United States v. Boria, No. 08-2550, 2009 WL 282088 (Jan. 26, 2010). Following a jury verdict of guilty on charges of aiding and abetting and conspiracy to possess with intent to distribute cocaine, the district court entered a judgment of acquittal, finding the evidence of his knowledge of the objective of the conspiracy, i.e. the transportation of cocaine, insufficient. The Circuit reversed, holding that the conconspirator’s "crucial" testimony, combined with suspicious circumstances under which defendant became involved with the tractor-trailer carrying the drugs, established that defendant knew drugs were involved.
The evidence at trial showed that another conspirator, Diaz, brought to Philadelphia a tractor-trailer which contained one hundred kilograms of cocaine. A DEA informant, Alvarado, received a phone call from another conspirator, Morel, who was searching for a garage which could fit a tractor-trailer for unloading. Alvarado met with Morel and four other Mexican nationals, none of which were Boria. An overnight parking location was chosen. The next morning Alvarado returned to the parking lot to take Diaz to breakfast. When the two arrived at the diner, Alvarado received a phone call from Morel informing Alvarado that he had sent someone to take the tractor-trailer to a garage for unloading. Alvarado testified that he was told by Morel that Boria "was supposed to take the tractor-trailer from [Alvarado] and take it to a garage to unload the drugs that were in the back of the tractor-trailer." On cross, Alvarado maintained that Boria was responsible for "taking the truck from [his] hands to take it to another garage to unload it," and for "tak[ing] the driver of the tractor-trailer to finish off what needs to be done inside the truck." Morel informed Alvarado and Diaz that this man would identify himself as "Ruben," and Alvarado identified Boria as Ruben. When Alvarado and Diaz pulled into the parking lot. Boria identified himself as Ruben and confirmed that Morel had sent him. Alvarado acknowledged he had never before seen Boria. Diaz then climbed into the driver's side of the truck and Boria climbed into the passenger's side. The truck left its location with Alvarado following, at Morel's request, and eventually stopped in a K-Mart parking lot. Alvarado exited his car and approached the truck to ask Boria why they had stopped there because it was a "hot area." When Alvarado reached the tractor, Boria was on his cell phone. After Boria hung up, Alvarado asked where the truck was heading. Boria responded that he was going to a garage in North Philadelphia, but that he was waiting for someone to open it. When the truck pulled out of the parking lot, it was stopped by the police, who had been observing the truck since receiving Alvarado's tip. Police gained access to the locked trailer portion with a key on the ring they found in the ignition. After three hours of searching, the police located one hundred kilograms of cocaine hidden in boxes, which themselves were hidden in the middle of the trailer within pallets of mostly rotten fruit.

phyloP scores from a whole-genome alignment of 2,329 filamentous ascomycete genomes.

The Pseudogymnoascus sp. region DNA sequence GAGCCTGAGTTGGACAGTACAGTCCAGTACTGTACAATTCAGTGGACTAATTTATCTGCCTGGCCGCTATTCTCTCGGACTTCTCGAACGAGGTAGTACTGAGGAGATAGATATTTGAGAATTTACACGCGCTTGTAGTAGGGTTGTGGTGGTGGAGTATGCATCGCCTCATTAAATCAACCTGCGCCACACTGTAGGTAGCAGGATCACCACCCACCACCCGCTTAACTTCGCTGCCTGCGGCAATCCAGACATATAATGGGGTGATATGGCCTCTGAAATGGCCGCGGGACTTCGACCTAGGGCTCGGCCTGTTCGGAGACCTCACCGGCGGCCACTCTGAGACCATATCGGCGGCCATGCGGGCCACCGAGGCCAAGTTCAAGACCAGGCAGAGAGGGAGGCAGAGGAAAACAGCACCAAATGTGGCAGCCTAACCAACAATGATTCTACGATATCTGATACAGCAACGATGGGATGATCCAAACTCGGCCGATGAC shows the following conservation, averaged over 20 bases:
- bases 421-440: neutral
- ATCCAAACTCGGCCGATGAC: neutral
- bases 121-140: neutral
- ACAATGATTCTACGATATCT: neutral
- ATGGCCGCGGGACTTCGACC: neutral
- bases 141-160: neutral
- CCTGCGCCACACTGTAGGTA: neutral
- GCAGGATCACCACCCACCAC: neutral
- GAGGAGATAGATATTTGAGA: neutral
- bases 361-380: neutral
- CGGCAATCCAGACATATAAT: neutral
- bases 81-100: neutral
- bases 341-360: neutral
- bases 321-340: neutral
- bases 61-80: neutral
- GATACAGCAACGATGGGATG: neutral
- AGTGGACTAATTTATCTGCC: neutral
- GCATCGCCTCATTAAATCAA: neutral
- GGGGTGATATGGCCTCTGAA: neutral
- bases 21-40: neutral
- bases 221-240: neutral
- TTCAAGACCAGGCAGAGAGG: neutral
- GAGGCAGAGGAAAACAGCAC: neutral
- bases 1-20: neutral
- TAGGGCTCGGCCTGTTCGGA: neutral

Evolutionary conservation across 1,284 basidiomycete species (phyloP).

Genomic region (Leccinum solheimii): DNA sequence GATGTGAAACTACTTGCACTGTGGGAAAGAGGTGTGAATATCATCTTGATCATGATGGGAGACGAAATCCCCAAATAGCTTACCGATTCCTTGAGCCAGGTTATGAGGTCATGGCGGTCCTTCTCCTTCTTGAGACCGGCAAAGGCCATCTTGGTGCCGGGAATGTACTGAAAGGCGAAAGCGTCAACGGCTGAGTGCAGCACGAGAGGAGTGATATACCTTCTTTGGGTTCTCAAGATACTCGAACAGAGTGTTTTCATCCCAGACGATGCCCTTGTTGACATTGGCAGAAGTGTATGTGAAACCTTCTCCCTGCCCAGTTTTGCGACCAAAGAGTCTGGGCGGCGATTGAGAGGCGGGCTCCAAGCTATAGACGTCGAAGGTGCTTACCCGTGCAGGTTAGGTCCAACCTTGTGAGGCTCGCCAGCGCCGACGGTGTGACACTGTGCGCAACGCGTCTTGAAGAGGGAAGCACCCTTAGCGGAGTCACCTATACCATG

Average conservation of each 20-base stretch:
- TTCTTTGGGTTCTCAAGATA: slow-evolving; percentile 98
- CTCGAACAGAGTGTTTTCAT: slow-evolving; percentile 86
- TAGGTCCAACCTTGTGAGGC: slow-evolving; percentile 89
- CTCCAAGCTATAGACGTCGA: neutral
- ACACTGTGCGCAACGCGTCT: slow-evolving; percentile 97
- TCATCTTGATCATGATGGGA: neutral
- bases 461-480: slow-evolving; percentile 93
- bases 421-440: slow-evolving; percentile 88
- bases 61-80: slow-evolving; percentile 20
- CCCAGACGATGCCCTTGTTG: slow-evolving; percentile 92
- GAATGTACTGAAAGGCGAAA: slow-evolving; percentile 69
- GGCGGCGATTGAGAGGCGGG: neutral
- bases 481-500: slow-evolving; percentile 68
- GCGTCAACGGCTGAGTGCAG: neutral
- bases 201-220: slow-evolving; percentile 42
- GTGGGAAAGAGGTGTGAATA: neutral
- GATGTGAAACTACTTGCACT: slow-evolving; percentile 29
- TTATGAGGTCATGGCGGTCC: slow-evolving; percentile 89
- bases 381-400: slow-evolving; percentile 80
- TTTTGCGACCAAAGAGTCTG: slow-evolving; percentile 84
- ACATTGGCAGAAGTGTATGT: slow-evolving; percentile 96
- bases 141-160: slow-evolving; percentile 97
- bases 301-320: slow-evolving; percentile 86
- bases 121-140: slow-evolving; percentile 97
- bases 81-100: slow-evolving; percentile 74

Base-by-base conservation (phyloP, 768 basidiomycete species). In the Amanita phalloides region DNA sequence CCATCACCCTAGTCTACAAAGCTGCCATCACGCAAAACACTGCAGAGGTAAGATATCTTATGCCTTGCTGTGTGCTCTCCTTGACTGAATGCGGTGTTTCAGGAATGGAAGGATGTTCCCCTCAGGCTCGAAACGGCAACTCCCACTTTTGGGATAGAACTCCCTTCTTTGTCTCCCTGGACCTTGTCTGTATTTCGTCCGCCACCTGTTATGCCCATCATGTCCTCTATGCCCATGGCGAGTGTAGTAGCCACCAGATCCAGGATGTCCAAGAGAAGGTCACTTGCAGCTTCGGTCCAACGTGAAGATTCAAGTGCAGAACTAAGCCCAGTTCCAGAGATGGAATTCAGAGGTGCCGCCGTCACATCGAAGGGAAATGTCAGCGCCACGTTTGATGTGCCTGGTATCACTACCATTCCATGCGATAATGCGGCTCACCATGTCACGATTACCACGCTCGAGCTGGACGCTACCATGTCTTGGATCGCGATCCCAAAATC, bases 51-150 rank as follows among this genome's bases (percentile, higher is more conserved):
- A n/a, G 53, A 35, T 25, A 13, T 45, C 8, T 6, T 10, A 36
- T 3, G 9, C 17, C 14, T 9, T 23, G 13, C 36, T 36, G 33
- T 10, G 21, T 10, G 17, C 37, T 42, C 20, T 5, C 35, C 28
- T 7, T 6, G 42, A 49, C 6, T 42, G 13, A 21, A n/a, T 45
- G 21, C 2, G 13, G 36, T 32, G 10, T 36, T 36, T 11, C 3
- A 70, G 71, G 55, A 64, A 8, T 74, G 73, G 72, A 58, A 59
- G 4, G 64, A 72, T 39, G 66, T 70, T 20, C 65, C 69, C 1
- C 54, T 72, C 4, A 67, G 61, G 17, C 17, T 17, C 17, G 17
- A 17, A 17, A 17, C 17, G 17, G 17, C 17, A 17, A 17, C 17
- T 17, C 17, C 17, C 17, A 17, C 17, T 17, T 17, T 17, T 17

The District Court entered a judgment of acquittal for Boria finding the evidence of his knowledge of the objective of the conspiracy, i.e. the transportation of cocaine, insufficient. The court found: "there was no evidence that Mr. Boria was engaged in, or present during, any conversations about the cocaine that was hidden in the back of the trailer; no probative evidence of the substance of any communications in which Mr. Boria engaged; no evidence that Mr. Boria ever ‘possessed’ or saw the cocaine, or that he ever saw the back of the trailer unlocked; no evidence of any prior relationship between Mr. Boria and any co-conspirators; and no evidence that Mr. Boria previously had been involved in any drug-trafficking activities."
In reversing, the Circuit held that a rational trier of fact could infer that Boria knew drugs were involved based on Alvarado's testimony and the suspicious circumstances under which Boria became associated with the tractor-trailer. Boria was responsible for taking the truck for unloading, but first had to arrange a garage. He knew exactly which truck to approach, confirmed Morel had sent him, and began directing the truck to a garage. A reasonable juror could conclude, based on this arrangement, that Boria knew something criminal was afoot. Alvarado's testimony that Boria was responsible for unloading the drugs, attributable to Boria as a co-conspirator, then serves as the crucial additional fact imputing knowledge of drugs, as opposed to some other form of contraband. Accordingly, a rational trier of fact could have found Boria guilty, beyond a reasonable doubt, of conspiracy to possess with intent to distribute cocaine and aiding and abetting the possession of cocaine.